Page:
Such is the far-reaching terror inspired by China’s economic miracle that it now occupies a central role in the demonology of protectionist-minded politicians. It’s an easy populist card to play, all the more because there is some truth to it. First comes outsourcing and the gradual “hollowing out” of hallowed national industries as thousands of ancillary tasks and jobs go overseas; then their ultimate destruction, as China (and India), having gained invaluable expertise, move to being aggressive exporters in their own right.
This is precisely the kind of pork-barrel rhetoric EU trade commissioner Peter Mandelson finds himself up against as he struggles, so far unsuccessfully, to negotiate a sensible destination for 80 million items of embargoed Chinese clothing currently clogging up Europe’s ports.
The interesting thing about this trade dispute is how much better businessmen seem to deal with such problems than politicians, sometimes in rather unexpected ways. Clothes retailers have seen the EU-China quota war brewing for quite some time. Many – and these include Zara, New Look, Primark and now Debenhams and Next – have been quietly reversing the conventional economic wisdom by pulling their production and sourcing out of China and placing it elsewhere.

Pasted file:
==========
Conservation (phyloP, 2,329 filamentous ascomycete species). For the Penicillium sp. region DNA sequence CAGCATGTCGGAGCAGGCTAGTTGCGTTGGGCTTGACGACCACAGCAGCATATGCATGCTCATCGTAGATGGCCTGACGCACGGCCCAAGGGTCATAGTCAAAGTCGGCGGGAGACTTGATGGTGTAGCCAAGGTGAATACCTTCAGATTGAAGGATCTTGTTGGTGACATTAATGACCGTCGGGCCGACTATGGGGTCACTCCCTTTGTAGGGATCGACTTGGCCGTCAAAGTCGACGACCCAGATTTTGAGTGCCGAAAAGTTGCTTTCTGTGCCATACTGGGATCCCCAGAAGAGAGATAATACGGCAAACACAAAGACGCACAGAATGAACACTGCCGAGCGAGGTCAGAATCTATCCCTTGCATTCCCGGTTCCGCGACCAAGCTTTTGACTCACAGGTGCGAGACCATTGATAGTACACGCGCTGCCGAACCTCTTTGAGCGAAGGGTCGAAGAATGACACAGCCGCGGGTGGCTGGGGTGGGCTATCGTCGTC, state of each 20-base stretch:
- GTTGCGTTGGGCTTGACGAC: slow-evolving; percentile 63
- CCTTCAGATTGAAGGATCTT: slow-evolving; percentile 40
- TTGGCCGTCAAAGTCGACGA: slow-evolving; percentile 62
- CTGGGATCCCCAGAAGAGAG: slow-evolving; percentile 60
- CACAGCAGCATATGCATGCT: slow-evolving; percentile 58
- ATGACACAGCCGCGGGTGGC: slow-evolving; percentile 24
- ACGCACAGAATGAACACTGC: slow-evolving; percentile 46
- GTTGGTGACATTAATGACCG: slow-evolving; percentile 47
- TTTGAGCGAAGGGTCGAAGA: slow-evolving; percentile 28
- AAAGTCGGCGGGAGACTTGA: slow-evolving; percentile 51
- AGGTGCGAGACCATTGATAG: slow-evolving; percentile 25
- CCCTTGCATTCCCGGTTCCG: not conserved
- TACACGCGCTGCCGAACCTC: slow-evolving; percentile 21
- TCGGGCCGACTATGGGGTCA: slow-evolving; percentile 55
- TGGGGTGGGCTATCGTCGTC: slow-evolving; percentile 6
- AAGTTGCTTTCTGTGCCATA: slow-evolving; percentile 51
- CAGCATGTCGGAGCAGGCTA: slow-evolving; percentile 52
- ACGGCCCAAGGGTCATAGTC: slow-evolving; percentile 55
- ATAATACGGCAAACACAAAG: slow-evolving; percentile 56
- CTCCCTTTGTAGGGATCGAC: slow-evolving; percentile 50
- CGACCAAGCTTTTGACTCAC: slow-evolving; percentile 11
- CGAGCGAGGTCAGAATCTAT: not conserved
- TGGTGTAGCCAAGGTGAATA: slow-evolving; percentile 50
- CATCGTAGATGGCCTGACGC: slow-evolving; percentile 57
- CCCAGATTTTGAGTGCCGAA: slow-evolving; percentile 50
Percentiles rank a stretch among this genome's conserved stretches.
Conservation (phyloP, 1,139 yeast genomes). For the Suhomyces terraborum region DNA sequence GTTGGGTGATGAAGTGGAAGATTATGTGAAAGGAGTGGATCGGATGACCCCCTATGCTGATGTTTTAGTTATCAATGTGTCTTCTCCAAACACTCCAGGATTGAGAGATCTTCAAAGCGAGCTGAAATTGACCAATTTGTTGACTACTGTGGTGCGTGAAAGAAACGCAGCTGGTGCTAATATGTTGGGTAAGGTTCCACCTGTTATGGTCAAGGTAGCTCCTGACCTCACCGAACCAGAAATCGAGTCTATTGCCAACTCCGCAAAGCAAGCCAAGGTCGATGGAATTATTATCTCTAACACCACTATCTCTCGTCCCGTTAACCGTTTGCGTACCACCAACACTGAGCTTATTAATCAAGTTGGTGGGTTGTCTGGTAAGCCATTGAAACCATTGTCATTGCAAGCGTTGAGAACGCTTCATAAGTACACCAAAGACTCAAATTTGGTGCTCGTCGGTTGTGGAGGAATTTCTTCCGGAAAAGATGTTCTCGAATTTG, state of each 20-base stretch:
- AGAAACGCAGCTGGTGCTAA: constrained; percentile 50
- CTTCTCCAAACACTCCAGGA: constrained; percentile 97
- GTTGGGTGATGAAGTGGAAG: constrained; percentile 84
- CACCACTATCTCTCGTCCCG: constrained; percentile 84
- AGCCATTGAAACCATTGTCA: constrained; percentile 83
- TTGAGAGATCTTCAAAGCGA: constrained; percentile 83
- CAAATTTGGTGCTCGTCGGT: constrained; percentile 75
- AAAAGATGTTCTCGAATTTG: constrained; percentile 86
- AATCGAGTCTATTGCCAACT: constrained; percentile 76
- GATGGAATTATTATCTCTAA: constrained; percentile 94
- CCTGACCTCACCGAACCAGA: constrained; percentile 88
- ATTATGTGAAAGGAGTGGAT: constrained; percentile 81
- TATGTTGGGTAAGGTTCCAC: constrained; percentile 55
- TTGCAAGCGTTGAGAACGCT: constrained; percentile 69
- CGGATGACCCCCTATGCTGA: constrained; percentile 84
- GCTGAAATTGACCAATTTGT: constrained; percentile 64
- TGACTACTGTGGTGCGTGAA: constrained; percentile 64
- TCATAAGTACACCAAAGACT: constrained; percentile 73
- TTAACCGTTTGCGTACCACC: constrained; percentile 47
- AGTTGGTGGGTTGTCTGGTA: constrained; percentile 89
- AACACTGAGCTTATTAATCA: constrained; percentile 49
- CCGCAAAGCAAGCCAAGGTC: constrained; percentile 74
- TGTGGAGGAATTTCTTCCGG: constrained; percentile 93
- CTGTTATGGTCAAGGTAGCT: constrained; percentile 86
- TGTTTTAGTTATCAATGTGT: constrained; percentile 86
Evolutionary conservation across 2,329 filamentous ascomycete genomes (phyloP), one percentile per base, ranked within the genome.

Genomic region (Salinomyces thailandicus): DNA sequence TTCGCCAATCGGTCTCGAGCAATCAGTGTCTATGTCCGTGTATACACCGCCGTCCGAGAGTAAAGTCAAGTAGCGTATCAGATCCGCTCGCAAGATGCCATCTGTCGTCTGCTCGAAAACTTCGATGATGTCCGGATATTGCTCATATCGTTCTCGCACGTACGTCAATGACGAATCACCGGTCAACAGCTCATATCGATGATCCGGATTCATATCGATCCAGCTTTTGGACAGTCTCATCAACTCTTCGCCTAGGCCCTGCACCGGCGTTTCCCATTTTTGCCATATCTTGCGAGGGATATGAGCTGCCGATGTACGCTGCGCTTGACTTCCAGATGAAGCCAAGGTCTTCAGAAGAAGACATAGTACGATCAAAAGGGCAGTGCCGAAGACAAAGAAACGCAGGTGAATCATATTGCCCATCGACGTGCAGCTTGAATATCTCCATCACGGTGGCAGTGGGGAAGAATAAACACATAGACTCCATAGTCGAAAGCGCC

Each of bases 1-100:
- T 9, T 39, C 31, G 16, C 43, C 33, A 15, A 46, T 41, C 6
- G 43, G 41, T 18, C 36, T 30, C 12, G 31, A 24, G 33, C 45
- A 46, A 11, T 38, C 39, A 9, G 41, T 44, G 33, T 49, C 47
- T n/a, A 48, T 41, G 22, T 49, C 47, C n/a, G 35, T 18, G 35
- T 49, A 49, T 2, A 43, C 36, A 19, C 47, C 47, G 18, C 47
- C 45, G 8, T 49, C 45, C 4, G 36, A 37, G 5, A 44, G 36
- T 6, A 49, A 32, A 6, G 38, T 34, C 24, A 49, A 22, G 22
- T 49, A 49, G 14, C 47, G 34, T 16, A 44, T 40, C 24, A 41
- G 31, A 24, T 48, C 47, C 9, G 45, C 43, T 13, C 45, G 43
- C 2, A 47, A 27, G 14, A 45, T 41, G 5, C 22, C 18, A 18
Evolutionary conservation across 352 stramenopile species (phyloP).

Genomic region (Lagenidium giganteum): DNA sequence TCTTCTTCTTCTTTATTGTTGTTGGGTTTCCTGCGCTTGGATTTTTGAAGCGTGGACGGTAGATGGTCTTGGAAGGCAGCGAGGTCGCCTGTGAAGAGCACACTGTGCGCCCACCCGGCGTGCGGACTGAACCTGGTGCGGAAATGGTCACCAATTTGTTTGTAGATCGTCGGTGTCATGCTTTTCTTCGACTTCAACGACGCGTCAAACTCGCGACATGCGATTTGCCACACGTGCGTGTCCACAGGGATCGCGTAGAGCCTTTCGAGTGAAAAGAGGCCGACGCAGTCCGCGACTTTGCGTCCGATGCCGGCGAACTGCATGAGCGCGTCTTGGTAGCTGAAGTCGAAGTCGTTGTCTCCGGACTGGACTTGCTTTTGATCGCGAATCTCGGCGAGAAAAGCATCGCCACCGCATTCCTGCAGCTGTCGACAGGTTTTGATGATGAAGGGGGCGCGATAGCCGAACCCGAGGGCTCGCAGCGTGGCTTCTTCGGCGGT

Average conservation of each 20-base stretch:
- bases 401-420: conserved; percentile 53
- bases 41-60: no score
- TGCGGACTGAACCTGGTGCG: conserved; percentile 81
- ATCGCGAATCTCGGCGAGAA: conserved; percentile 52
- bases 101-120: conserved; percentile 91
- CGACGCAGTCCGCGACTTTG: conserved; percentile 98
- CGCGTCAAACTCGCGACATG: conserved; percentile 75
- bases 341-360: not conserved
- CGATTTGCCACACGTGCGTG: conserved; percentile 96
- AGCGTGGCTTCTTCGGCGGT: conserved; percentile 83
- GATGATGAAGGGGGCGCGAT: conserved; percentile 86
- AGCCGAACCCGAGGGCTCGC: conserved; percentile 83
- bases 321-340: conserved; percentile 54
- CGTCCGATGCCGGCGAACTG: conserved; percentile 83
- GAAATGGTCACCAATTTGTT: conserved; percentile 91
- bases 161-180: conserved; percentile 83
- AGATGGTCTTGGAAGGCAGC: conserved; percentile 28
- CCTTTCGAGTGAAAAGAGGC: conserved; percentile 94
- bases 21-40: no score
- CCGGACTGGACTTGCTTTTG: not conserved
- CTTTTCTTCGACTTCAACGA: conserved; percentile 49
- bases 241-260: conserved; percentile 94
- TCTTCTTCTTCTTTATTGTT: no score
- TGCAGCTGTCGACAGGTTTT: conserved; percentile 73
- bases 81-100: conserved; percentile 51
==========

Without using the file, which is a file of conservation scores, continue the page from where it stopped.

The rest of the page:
To be sure, a part of this is simply common sense. Who, after all, would wish to be the hapless piggy in the middle of a potential trade war?
But their real guiding principle seems to be the realisation that quality and keen pricing are themselves no longer sufficient conditions for pleasing the ever-more demanding consumer. Time to market has also become a vital constituent. In the world of “fast fashion”, the 22 days it takes to ship manufactured product by sea from China to the UK is simply too long. For this reason they have shown steadily increasing interest in eastern Europe and Turkey (up to five days delivery time), even though the garments are more expensive to manufacture there. It’s a far cry from the heyday of Marks & Spencer 20 years ago, when retailers would book their stock requirements 18 months in advance.
So China’s competitive threat to western markets is not always as straightforward as it appears. From a marketing point of view, a potentially more interesting trend is the Trojan horse brand strategy. As some of China’s home-grown companies reach sufficient maturity to launch onto the international market, they seem to be doing things differently to their Japanese and South Korean predecessors. Last year’s headline deal between IBM and Lenovo, China’s leading computer company, to acquire IBM’s personal computer business (including licensed use of the IBM name) may point the way.
In a similar vein, Haier – its largest white and home goods manufacturer – recently made an inconclusive bid for US Hoover maker Maytag. And who could forget that curiously opaque scrap between the Shanghai Automotive Industry Corporation (SAIC) and the Nanjing Automobile Corporation for the bones of MG Rover?